On October 17, 2018, it became legal to consume marijuana recreationally in the entire country of Canada. We revisit a story that first appeared in Issue #12 about a century’s worth of legal subjugation of the Kootenay’s famously illicit lifestyle. Story by Jamie Bliss.
In 1901, Josie Perkins arrived in the Kootenays, leaving behind a life turned tragic on Vancouver Island following the death of her infant child. One month later, she lay dead in a local Chinese opium den. That evening, Rossland police dutifully arrested the small contingent of Chinese merchants who sold opium, primarily to other Chinese. Chief Long’s comments indicated the mixing of races under a cloud of illicit smoke was not a lifestyle that would be tolerated in the Kootenays.
A century or so later, Alan Middlemiss, co-owner of Nelson’s Holy Smoke Culture Shop, stood naked in the Nelson City Police detachment, having voluntarily disrobed during his arrest for trafficking marijuana. His business partner, Paul DeFelice, was arrested a month earlier during a police search of the store. Unlike the region’s first drug busts, the second raid of Holy Smoke in less than 10 years was not motivated by the immorality of mixed race drug indulgence. Instead, Sergeant Bank maintained the matter was a law enforcement issue. Holy Smoke’s supporters saw it as a random and unwarranted legal suppression of a lifestyle they perceive to be relatively harmless, spiritual, or as the store will argue in court, necessary.
The rise of marijuana culture in the Kootenays is largely associated with the hippie lifestyle that flourished in the late 1960s—one bolstered by the influx of Americans avoiding the Vietnam draft. Marijuana cultivation subsequently grew in the region to the point where a recent study by the Fraser Institute suggested that more marijuana is produced in the Kootenays per capita than anywhere else in the province. In late 2005, a story in Rolling Stone Magazine about a multi-million dollar Idaho marijuana smuggling operation observed, “Nelson’s remoteness makes it ideal terrain for pot growers…Overlooking the main street is the Holy Smoke Culture Shop…in Nelson, it functions more like a second city hall. Hikers, snowboarders and potheads come to Nelson from all over the continent to openly smoke weed and to buy one of the various strains of BC Bud…”
Nelson’s stellar recreation lifestyle and its associated drug tourism was hardly the sort of publicity city officials sought to attract. The undercover investigation that resulted in the Holy Smoke raid started shortly after the appearance of the magazine article.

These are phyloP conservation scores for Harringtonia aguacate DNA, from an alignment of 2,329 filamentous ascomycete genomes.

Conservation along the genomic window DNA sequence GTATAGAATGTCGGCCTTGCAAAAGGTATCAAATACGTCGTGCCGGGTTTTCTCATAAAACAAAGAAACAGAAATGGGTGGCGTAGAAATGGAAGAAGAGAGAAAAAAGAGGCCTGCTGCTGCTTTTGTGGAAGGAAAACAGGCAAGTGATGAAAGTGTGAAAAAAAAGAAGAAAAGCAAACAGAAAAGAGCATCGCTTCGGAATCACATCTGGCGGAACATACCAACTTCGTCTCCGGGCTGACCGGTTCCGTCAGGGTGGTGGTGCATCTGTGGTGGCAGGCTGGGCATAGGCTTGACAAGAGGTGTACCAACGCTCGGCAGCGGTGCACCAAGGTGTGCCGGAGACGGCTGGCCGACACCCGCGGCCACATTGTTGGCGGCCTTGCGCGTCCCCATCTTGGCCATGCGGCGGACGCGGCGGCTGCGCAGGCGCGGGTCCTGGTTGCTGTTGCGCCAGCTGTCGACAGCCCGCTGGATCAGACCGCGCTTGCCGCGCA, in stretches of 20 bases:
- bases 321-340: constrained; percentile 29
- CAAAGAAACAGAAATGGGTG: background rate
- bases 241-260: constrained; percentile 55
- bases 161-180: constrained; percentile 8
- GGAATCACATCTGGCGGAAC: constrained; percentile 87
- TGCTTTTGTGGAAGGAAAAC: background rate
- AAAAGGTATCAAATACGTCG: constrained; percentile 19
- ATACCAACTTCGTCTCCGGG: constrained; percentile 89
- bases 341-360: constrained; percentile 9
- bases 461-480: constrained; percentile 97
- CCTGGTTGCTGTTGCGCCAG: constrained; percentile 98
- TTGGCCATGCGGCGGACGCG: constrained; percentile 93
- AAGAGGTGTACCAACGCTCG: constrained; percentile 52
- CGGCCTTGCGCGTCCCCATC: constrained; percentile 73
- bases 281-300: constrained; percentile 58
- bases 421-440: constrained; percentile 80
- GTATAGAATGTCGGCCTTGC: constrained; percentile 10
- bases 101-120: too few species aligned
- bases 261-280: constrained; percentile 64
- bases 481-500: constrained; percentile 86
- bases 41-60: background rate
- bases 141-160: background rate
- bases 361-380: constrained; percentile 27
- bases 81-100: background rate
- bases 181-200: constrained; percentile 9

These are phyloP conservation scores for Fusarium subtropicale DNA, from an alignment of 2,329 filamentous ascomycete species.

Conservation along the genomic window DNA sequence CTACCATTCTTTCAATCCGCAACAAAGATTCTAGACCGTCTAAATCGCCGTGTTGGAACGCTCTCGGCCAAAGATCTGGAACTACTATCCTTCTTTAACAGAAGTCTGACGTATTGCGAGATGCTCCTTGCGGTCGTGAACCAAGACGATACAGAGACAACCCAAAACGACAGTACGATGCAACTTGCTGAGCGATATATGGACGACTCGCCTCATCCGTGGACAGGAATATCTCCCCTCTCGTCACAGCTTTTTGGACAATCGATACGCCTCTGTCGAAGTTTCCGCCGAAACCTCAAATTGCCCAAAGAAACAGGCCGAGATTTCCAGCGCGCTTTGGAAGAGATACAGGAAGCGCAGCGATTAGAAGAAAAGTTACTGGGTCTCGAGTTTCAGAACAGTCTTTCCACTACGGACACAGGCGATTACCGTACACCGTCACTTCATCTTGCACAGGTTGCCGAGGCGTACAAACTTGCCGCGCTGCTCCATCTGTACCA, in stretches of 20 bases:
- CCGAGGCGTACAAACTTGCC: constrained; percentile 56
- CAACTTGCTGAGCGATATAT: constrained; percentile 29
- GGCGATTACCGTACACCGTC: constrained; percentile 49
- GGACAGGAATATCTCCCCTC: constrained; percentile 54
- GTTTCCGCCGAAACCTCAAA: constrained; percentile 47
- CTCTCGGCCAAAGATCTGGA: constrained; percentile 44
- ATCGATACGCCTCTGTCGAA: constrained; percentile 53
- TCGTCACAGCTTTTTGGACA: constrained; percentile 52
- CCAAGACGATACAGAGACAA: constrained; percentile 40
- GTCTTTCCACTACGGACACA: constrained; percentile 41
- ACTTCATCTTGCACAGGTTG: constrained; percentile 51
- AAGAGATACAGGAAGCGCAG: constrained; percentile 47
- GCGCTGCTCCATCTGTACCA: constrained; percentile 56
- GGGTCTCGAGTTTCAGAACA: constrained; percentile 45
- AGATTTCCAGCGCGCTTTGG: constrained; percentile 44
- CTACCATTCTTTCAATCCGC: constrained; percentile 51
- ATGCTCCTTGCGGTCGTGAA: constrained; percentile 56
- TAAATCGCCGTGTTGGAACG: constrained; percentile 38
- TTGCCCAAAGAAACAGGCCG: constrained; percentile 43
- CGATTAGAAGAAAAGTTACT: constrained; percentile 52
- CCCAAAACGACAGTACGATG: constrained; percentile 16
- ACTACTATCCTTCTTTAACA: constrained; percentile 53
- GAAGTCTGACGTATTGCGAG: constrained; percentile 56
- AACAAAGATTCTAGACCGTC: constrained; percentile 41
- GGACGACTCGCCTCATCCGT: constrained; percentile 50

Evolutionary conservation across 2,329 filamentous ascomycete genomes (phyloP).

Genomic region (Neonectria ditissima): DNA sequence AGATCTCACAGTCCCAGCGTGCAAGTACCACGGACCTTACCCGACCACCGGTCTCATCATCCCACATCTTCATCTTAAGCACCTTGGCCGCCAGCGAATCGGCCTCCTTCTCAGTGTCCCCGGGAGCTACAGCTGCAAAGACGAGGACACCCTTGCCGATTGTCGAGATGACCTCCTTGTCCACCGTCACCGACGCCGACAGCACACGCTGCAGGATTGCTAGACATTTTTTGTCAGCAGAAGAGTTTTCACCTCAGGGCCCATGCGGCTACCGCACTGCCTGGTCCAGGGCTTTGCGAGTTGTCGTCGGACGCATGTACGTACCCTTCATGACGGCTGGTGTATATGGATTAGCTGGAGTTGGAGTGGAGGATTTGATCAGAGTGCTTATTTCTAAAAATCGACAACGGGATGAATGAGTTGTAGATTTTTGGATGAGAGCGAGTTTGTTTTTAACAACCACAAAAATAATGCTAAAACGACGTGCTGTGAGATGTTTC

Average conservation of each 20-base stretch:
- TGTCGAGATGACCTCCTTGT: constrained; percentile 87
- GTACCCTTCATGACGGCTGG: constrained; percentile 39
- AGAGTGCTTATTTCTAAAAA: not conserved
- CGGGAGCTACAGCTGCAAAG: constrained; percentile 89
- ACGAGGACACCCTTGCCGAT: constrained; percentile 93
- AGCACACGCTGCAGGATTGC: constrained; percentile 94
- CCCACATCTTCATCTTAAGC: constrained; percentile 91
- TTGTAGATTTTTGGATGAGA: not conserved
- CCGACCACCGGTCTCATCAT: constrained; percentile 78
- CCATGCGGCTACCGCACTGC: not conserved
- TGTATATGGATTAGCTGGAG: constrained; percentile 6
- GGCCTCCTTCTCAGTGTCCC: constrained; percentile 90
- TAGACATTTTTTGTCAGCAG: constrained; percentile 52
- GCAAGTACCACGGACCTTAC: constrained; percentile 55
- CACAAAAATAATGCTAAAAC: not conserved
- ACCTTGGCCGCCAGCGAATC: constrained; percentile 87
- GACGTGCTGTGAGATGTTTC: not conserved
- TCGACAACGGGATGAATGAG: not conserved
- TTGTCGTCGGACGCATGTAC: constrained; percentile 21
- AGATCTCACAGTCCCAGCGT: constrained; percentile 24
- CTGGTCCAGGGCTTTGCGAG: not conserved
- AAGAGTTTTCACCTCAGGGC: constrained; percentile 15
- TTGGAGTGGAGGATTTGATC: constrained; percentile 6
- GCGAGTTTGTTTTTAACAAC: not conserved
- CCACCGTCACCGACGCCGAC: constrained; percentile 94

The link between the 19th century Rossland opium dealers and the Holy Smoke proprietors is lifestyle: an engrained culture of smoking, sharing and selling a narcotic and the consequent attention from police. Our society’s ideal of law is that it’s created and enforced in a universal and rational manner. Historically, however, the creation and enforcement of drug laws has been shaped largely by society’s perceptions of the drug lifestyle rather than by any objective justification.
Holy Smoke’s supporters saw it as a random and unwarranted legal suppression of a lifestyle they perceive to be relatively harmless, spiritual, or as the store will argue in court, necessary.
Chinese workers came to British Columbia in the late 19th century to work in the mines and on the transcontinental railway. Soon, their cultural traditions of gambling and opium use attracted public concern and police attention almost immediately. The notion of Chinese drug users corrupting the morals of innocent Caucasians was the motivation for the raid on Rossland opium dens following Josie Perkins’ fatal overdose. The fact that Perkins was a prostitute, who had sought out opium at her own volition, was less problematic than the symbolism of a white woman dead in a Chinese opium den.
Such social perceptions were instrumental in the parliamentary debate that outlawed the sale of opium in 1908 for non-medical purposes. Canada’s first law criminalizing recreational drug use was sponsored by future Prime Minister Mackenzie King after he discovered a flourishing Chinese opium industry the previous year in Vancouver, patronized by white women whom King characterized as morally degraded.
“I am determined to break up these dens as it is known that a number of white men and women have been in the habit of frequenting them.”
– Rossland Chief of Police, Thomas Long, 1901